Hand in hand come key performance indicators. These are the metrics by which we determine if the roles and accountabilities are being sufficiently executed. Ongoing performance reviews are also an important element of ensuring that the right people are on the bus. Some companies do an annual performance review. This may be fine in a formal sense, but team members need a continual feedback loop. Then there will be no surprises when the annual review is performed. It is also helpful (and often judicious) to offer a written assessment as part of the continual feedback process. It’s not so much to build the file as it is to make sure that everyone is on the same page regarding where improvement is needed.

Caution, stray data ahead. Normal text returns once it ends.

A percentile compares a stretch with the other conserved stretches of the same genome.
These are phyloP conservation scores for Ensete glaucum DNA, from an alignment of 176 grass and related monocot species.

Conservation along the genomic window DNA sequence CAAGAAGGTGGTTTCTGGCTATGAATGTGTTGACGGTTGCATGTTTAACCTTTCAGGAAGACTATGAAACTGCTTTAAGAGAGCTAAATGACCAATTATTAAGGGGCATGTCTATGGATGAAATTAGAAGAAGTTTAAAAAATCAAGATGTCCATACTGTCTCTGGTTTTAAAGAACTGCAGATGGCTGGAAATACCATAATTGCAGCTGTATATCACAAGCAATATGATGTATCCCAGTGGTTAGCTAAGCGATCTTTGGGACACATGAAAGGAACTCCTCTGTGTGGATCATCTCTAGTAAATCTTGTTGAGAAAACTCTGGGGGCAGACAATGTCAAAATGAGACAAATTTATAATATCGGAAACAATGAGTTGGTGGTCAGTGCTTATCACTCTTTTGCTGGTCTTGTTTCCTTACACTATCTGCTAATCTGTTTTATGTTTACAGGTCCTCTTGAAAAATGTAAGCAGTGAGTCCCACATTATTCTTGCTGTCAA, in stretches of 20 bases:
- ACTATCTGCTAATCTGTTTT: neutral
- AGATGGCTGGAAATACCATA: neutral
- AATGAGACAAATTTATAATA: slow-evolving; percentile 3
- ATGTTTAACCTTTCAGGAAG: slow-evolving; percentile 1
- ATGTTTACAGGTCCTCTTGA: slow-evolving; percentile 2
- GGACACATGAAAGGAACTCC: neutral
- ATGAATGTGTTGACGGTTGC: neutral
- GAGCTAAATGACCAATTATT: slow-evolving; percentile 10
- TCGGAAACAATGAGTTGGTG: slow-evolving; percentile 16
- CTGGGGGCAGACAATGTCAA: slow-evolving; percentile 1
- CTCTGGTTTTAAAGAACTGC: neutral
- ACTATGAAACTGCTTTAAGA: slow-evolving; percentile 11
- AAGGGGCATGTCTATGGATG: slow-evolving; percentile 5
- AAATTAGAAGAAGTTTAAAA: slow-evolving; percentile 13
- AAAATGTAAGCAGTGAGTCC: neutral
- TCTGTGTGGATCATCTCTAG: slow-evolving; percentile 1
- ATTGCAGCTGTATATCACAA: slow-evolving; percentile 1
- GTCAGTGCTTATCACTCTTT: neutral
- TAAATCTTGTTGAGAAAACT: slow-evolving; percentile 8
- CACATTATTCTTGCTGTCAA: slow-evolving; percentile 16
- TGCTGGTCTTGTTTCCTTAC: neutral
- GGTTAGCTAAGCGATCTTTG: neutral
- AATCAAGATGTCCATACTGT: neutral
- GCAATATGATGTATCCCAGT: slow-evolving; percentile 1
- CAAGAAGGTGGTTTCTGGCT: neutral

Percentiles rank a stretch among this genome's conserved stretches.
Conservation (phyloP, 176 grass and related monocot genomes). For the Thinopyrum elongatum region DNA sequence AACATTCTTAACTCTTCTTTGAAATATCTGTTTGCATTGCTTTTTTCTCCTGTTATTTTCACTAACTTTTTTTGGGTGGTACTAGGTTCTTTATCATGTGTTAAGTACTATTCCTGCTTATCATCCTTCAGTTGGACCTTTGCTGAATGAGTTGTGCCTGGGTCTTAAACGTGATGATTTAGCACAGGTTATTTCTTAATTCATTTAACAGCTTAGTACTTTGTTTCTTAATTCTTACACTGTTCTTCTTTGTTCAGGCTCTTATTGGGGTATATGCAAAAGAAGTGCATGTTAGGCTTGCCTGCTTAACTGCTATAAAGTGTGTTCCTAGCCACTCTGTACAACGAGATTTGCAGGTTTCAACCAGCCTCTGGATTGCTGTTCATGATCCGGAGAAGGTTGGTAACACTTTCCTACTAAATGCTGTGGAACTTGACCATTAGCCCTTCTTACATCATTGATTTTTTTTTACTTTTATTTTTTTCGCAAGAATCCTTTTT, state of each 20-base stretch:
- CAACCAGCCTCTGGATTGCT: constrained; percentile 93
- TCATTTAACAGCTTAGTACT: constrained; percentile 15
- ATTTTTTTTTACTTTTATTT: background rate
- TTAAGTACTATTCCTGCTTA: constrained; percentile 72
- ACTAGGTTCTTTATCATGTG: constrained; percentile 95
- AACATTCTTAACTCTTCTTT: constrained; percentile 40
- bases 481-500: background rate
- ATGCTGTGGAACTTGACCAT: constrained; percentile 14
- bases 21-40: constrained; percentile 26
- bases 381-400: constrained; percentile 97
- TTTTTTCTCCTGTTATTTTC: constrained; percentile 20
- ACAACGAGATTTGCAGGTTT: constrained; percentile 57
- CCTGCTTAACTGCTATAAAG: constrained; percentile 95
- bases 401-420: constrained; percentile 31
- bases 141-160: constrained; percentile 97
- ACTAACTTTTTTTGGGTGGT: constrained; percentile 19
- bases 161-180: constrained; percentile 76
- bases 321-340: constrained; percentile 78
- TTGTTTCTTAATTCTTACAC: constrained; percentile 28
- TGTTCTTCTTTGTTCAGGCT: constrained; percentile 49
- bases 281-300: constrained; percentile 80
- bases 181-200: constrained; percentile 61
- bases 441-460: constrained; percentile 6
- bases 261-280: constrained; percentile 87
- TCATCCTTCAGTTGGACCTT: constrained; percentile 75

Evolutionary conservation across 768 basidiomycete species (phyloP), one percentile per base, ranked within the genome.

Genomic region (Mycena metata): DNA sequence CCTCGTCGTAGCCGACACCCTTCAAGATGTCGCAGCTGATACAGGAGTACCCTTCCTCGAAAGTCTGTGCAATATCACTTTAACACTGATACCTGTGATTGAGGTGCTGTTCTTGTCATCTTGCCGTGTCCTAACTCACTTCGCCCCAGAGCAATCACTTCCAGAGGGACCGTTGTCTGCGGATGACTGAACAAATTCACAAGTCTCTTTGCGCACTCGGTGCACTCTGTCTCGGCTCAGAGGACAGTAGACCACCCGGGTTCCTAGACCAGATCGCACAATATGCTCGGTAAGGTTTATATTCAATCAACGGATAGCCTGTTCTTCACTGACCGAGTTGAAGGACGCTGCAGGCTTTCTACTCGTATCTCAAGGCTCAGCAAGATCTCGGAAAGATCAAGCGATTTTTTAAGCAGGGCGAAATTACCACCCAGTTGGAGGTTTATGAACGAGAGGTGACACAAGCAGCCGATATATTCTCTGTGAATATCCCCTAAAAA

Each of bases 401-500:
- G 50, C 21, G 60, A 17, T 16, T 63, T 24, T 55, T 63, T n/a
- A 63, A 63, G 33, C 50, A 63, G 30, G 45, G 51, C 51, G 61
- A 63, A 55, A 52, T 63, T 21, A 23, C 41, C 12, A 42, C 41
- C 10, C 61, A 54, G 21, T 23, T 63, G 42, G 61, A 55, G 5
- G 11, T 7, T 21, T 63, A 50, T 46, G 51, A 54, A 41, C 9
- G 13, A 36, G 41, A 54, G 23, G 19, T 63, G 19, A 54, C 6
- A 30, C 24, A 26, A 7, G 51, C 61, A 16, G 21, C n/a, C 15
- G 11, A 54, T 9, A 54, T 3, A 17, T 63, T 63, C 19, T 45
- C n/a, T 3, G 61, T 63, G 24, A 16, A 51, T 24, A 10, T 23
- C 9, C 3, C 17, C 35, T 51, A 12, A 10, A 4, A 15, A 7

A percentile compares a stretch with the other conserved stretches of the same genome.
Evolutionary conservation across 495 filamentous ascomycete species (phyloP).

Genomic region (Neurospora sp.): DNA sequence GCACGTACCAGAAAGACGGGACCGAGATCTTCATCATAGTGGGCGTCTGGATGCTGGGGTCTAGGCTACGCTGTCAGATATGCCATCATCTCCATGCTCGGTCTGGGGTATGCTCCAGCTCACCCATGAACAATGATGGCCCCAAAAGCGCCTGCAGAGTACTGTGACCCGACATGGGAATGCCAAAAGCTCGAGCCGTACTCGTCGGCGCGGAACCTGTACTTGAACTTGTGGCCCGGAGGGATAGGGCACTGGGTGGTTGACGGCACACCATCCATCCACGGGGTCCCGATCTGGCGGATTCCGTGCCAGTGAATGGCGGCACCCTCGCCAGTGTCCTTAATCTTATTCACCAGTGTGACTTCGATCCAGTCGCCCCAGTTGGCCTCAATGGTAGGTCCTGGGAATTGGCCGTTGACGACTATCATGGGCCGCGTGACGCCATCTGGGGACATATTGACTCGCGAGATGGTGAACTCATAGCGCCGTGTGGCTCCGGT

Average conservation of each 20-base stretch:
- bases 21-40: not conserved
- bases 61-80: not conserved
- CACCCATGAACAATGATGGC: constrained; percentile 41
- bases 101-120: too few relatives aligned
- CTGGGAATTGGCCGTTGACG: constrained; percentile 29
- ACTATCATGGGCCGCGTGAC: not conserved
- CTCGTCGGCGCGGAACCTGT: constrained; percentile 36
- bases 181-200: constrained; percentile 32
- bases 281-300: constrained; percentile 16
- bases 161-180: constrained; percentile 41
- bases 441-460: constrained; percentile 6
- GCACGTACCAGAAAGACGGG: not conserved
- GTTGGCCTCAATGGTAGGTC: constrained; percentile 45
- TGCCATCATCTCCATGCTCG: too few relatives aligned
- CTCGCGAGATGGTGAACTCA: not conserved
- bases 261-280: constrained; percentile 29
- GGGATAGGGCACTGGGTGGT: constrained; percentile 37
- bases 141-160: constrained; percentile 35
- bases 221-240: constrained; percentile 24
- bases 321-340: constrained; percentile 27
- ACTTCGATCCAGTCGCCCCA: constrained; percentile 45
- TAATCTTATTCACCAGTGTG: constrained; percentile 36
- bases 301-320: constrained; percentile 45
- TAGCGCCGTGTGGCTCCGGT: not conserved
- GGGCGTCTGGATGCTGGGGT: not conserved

Often when things are going poorly, it’s the result of a lack of roles and accountabilities; or a lack of training; or a lack of proper resources to get the job done; or a lack of measuring results; or a lack of providing team member feedback, or all of the above. When this happens and we must make a change in personnel, we dread having to act. Why? Because we know deep inside that we probably did not do everything necessary to be completely fair with our team member.

Ensuring that we have the right people on the bus is a strong step toward building a successful culture and producing the results we desire. And following a well-designed process to invite people off the bus who are not the right fit will allow us to act objectively and at the right pace.

This blog is being written in tandem with my book, “An Entrepreneur’s Words to Live By,” available on Amazon.com in paperback and Kindle (My Book), as well as being available in all of the other major eBook formats.